Monkey business in the scripture class – archive, 9 July 1974

Over the last few months, with very little national attention, a controversy has developed over religious education in Birmingham which is provoking local comparisons with Tennessee’s celebrated “monkey trial” in 1925.

At least, that is the perspective in which some humanists and Communists hope it will come to be seen. A new RE syllabus – due to be taught this autumn – which includes self-contained sections on both these secular philosophies is on the point of being thrown back at its astonished planners after four years of work.

The syllabus has fallen foul of the 1944 Education Act which, as read by lawyers, makes it illegal to teach non-religious subjects as part of RE – unless this is done “for the advancement of religious knowledge.”

The five working parties of a total of 40 people who prepared the syllabus fell straight into this trap, apparently by accident. Their agreed document listed communism and humanism as “non religious stances for living,” to be studied as an “area of investigation.”

Birmingham education committee’s barrister has given the opinion that it is not legitimate for these to be presented as “subjects for themselves” or “taught for their own sake.” The committee, barred by law from making piecemeal changes in the syllabus, then took the unprecedented step of seeking DES guidance. The Department, at non-ministerial level, broadly confirmed the barrister’s judgment that the syllabus was invalid in a letter sent on June 28.

The irritated and confused committee considered this guidance last Thursday. Understandably, it took refuge in further seeking its barrister’s advice on the DES suggestion that it should refer back the whole syllabus to the conference.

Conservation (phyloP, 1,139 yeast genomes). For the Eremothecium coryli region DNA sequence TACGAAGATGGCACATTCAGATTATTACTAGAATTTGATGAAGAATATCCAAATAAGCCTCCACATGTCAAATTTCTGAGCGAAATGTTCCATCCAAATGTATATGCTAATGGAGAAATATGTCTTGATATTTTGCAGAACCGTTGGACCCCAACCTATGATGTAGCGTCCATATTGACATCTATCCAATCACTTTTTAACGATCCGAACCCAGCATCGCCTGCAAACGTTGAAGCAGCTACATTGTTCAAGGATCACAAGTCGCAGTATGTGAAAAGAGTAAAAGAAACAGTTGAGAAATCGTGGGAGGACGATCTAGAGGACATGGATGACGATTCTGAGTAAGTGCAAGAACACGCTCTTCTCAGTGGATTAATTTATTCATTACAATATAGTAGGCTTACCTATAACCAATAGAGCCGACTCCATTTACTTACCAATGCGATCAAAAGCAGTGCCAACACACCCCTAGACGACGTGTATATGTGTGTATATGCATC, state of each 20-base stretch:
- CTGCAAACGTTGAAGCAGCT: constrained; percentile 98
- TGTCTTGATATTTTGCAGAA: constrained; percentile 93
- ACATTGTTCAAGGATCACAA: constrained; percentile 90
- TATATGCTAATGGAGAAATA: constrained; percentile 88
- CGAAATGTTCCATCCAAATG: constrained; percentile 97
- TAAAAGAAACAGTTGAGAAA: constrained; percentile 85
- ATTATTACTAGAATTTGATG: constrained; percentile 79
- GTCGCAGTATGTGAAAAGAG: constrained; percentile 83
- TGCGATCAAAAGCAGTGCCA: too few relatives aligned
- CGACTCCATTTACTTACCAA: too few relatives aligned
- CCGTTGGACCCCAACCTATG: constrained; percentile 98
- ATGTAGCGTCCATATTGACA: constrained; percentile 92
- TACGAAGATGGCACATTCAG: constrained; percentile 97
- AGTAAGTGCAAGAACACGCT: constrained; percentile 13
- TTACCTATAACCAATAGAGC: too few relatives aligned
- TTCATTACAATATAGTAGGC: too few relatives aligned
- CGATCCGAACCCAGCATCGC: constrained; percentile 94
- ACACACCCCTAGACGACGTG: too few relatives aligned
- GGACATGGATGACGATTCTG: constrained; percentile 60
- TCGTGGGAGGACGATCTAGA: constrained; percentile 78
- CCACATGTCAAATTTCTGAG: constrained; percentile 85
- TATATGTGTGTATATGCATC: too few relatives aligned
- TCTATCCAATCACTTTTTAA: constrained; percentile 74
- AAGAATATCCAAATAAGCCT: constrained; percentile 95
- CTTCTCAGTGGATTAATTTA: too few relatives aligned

It was not clear, as this report was written, how much of the syllabus can survive this process. The DES guidance seems chiefly worried about the absence of specific headings of topics of instruction for the syllabus. This point must relate to an understandable concern over the licence open to teachers in using the syllabus.

Communism and humanism are at present understood to be meant to occupy a half-term each during four years of adolescent RE, with a full year given to Christianity. Presumably, it would not be within the intentions of the authors of this or any sane syllabus if a teacher found himself able to reverse these proportions.

The Communist section of a handbook of suggestions for teachers runs, according to the Birmingham Post, onto 40 pages, longer than the Christian section and far more generous than the 15 words given to the subject in the Inner London Education Authority RE syllabus or the 10 words in the West Riding syllabus.

While communism is reasonably presented in the syllabus as an important part of the globe in which children are becoming citizens, the party gained a derisory vote in Birmingham at the last general election. Communists have not been noticeably articulate in championing the syllabus. For one thing, it lists for modern reading material the expanding Trotskyist newspaper Socialist Worker on a par with the Morning Star, a step which is not calculated to win friends and influence people among orthodox Communists.

Someone who does champion the syllabus replies to the page counters who criticise its “details of execution” by saying that they ignore the “matter of principle” – the importance of the right in the modern world to teach non religious stances for themselves.

But undoubtedly it was the broader issue which concerned the committee’s barrister and the issue of communism which angered the Conservative minority who started the controversy. Even Mr Heath has stepped in to argue that, while communism can be taught meaningfully in a political philosophy syllabus, it does not belong within religious education. When did a Tory leader last risk embroiling himself so deeply in a religious row?

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